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Convict Chronicles: Cooking
Leo Cardez was awarded 2nd Place in Nonfiction Memoir in the 2022 Prison Writing Contest.
Every year, hundreds of imprisoned people from around the country submit poetry, fiction, nonfiction, and dramatic works to PEN America’s Prison Writing Contest, one of the few outlets of free expression for the country’s incarcerated population.
They are only made for special occasions. They are expensive (by inmate standards), time consuming, labor intensive, and require extensive planning and clean-up. They are very much worth it. The resulting symphony of flavors is both crispy and tender, sweet and savory, and subtle and bold. It is, in short, a dazzling masterpiece. May I introduce: Leo Meat Pie.
On Sunday morning, like clockwork, I wake up at seven—fifteen. While I use the bathroom and drink my morning coffee I am thinking about my meat pie. The temperature is supposed to push into the nineties by this afternoon and, therefore, not a day I would typically choose to cook in my tiny cell. See, prison cells are built like old pizza ovens of concrete and iron. They are capable of containing so much heat that even the walls will sweat. Unfortunately, I made my celly a promise for his birthday and I keep my word. I know I need to start cooking soon, otherwise, risk sweating onto my food.
My celly, Hoover (a nickname he got because of how quickly he eats, like a vacuum), is rustling in his top bunk. Cell etiquette suggests I have about an hour to get myself together for the day before it is his turn and I have to hole up on my bunk while he gets ready for the day–only one of us can comfortably use the cell floor space at a time. This morning is a bit different, he has an early morning medical pass presumably for his yearly physical. I hurry up and finish what I ‘m doing and jump back on my bunk. I know he’ll feel the bed vibrate and will soon catch my passive-aggresive hint: I ‘m done.
As expected, seconds later, he swings his size sixteen land skis over the edge of his bed and in one fell swoop he hops down to the floor. He barely makes a sound. After twelve years of practice, he moves about the cell like a ninja. He looks at me and grunts. I simply nod in return. It’s still too early for anything more. He looks like he spent the night in a dumpster. He has a mean-mug, what the world might call a resting bitch face. He is a behemoth, six-three, bald, tattooed from ears to ankles, and a body like a shaved gorilla. He is from somewhere in Eastern Europe and talks like Drago.
Early in his bit he beat a guy to death with a book or so the rumors go. He is also the best celly I have ever had. He is respectful, quiet, clean, and considerate. In many ways I admire him. He is serving a fifteen year sentence for two kilos of cocaine and a handful of automatic rifles. In the twelve years he has served he has not had one visit, made one phone call, or received a single letter. He can’t even be sure he has any family left. Yet, he is quick and easy with a smile, always willing to lend a compassionate ear, and generous to his fellow inmates. All the more reason I have to make him a great meat pie today.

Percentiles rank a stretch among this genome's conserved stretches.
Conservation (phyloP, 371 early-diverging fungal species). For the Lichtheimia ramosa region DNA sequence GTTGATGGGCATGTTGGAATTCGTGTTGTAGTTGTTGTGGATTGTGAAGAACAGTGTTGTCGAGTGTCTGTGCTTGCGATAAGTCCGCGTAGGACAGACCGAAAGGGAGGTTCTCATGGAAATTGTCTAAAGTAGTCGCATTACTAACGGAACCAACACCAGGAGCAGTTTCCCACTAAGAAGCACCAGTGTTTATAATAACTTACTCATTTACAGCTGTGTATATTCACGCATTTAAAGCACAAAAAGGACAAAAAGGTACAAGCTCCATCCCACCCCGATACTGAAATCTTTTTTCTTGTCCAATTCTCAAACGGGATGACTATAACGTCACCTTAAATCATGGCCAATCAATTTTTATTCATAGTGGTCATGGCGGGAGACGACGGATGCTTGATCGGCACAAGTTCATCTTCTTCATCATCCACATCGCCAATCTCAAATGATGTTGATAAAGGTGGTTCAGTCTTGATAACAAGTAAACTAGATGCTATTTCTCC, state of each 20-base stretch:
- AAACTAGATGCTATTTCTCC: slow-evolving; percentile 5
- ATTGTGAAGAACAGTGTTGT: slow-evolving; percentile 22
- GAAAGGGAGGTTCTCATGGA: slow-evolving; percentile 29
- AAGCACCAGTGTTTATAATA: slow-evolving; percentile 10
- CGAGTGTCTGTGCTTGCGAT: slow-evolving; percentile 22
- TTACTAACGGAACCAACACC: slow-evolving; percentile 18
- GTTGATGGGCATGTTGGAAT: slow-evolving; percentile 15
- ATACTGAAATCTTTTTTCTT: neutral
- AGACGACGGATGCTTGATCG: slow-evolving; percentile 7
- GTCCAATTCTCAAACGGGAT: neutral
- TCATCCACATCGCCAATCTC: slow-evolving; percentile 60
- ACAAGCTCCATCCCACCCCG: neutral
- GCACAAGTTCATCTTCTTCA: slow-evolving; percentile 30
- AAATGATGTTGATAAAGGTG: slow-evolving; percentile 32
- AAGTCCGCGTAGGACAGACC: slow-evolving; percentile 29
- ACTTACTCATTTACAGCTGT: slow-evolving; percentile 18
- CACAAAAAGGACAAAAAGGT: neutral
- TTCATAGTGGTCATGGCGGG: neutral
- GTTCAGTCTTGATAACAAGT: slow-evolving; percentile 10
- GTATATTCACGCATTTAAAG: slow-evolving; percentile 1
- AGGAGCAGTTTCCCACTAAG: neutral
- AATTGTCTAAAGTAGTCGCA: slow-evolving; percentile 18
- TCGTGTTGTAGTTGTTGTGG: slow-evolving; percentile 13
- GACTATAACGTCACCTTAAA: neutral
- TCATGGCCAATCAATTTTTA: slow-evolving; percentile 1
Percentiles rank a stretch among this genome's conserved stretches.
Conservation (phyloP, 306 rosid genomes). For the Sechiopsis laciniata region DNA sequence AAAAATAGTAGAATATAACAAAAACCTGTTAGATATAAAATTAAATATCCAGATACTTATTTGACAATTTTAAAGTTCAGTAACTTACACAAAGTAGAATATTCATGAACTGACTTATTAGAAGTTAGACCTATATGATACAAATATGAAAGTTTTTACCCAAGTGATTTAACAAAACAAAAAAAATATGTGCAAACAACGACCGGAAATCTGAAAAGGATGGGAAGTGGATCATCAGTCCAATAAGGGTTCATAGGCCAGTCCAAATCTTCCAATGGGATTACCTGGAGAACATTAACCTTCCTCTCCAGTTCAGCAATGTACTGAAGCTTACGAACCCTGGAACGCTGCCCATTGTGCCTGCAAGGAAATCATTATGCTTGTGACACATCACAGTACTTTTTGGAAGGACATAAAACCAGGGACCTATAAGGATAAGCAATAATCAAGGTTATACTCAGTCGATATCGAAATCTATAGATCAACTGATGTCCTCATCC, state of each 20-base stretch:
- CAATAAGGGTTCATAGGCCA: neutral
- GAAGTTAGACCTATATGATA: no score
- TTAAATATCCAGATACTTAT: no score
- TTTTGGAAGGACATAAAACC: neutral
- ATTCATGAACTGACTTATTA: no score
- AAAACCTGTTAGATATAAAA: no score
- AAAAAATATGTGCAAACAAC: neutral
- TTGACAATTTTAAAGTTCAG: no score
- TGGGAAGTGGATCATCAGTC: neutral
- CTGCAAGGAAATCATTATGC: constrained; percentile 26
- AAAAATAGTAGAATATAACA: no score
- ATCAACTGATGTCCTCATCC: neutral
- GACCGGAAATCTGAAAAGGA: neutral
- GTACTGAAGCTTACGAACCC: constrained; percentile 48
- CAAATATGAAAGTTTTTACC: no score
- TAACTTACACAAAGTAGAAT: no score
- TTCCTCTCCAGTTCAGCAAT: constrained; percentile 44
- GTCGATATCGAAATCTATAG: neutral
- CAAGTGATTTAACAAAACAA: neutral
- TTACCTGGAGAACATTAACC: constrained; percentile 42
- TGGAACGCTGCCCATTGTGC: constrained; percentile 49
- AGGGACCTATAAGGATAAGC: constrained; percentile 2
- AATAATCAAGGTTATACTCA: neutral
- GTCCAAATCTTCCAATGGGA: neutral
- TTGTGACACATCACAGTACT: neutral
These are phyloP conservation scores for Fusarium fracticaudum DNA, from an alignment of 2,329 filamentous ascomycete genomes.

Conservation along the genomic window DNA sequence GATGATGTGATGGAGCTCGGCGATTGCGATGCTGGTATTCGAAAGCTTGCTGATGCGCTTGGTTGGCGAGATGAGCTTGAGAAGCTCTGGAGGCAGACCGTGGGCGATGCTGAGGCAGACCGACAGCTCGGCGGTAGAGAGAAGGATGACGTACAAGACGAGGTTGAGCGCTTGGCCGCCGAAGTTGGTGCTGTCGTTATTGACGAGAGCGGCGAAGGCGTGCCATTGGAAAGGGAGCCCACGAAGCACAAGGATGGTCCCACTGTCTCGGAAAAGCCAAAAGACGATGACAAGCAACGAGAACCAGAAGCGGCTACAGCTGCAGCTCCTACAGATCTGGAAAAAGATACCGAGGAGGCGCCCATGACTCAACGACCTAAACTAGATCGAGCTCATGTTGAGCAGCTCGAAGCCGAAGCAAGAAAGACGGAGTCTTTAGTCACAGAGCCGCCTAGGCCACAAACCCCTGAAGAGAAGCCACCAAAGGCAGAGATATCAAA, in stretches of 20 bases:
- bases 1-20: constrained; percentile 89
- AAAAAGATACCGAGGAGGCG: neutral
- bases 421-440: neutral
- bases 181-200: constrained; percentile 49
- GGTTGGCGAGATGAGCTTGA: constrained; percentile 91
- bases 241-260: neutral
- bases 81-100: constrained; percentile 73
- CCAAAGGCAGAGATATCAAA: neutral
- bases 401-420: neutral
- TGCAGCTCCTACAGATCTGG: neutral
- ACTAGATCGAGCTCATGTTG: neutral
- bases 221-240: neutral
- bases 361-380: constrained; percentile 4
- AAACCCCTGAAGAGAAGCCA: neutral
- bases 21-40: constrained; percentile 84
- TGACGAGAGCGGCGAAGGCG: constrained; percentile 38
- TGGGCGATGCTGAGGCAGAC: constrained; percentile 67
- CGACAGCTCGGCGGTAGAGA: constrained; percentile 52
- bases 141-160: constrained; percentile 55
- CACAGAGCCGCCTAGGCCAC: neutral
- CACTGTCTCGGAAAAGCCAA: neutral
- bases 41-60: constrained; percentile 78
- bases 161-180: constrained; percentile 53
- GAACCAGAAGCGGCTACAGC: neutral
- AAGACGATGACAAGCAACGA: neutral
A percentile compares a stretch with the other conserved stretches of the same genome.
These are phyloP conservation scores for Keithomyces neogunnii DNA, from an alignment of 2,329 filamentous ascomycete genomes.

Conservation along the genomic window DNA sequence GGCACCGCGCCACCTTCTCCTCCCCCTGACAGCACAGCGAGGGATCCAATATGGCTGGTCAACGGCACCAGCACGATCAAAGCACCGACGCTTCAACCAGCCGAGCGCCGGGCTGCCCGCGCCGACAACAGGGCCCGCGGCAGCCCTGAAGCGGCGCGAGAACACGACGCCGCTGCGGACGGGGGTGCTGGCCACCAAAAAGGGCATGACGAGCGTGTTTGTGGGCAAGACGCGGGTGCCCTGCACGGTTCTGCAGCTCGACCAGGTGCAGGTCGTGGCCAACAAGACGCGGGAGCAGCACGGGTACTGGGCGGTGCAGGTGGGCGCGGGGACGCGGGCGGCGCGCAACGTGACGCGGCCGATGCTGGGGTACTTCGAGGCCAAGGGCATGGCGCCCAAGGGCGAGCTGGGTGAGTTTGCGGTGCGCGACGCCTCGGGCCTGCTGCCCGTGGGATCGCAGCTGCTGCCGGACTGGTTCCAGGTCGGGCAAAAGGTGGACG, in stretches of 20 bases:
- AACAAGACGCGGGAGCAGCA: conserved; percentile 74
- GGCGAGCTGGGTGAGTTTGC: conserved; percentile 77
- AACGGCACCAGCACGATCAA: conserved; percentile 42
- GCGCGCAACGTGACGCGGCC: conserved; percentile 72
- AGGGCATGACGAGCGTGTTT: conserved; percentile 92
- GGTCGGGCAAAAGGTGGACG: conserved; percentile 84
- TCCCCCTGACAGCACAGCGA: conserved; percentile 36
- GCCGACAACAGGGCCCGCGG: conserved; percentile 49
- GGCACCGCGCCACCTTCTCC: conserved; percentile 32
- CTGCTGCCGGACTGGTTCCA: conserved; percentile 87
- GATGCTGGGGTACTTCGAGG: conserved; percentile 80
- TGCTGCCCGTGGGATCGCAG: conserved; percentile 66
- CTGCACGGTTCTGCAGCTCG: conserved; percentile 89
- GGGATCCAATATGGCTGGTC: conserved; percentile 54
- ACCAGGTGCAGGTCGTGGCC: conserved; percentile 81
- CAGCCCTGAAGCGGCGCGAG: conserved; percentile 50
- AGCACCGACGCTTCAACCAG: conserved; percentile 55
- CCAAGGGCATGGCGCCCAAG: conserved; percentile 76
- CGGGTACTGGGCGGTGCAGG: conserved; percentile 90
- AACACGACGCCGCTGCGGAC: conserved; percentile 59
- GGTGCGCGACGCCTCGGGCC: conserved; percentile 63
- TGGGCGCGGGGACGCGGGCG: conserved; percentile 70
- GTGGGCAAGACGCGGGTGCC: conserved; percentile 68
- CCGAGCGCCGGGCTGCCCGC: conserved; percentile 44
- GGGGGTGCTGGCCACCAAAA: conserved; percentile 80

He leaves for his pass shortly after the doors roll which is my cue to get to work. I estimate I have between two and three hours before he gets back. It is going to be close.
First things first, I need to set the mood. I grab my tablet and select my “Cooking” playlist. It is classic eighties pop, the music of my youth. See, I need to be in the right mindset when I cook, otherwise, it shows through in the final product—don ‘t ask me how. The heart-thumping intro of Huey Lewis’ “The Heart of Rock and Roll” begins and I am ready to boogie.
I put up the “Do Not Disturb” sign (a makeshift swath of cardboard that blocks my sliver of a cell door window) . I change into my cooking attire: white tee shirt, grey shorts, flip-flops with socks (I hate getting food on my bare feet), a hat turned backwards to avoid the stray hair finding its way into the food, and a pair of green operating room gloves I secretly procured from one of the deck porters. I pull my small garbage can from under the sink for easy access, set two hand towels and a stack of paper towels at the ready, and clear my bed, chair, and desktop to create as much prep room as possible. I plug in my large hot pot to heat up the water. I collect my array of plastic multi-purpose bowls, collected over five years of hoarding, and my selection of plastic spoons, forks, and butter knives. Set-up is complete.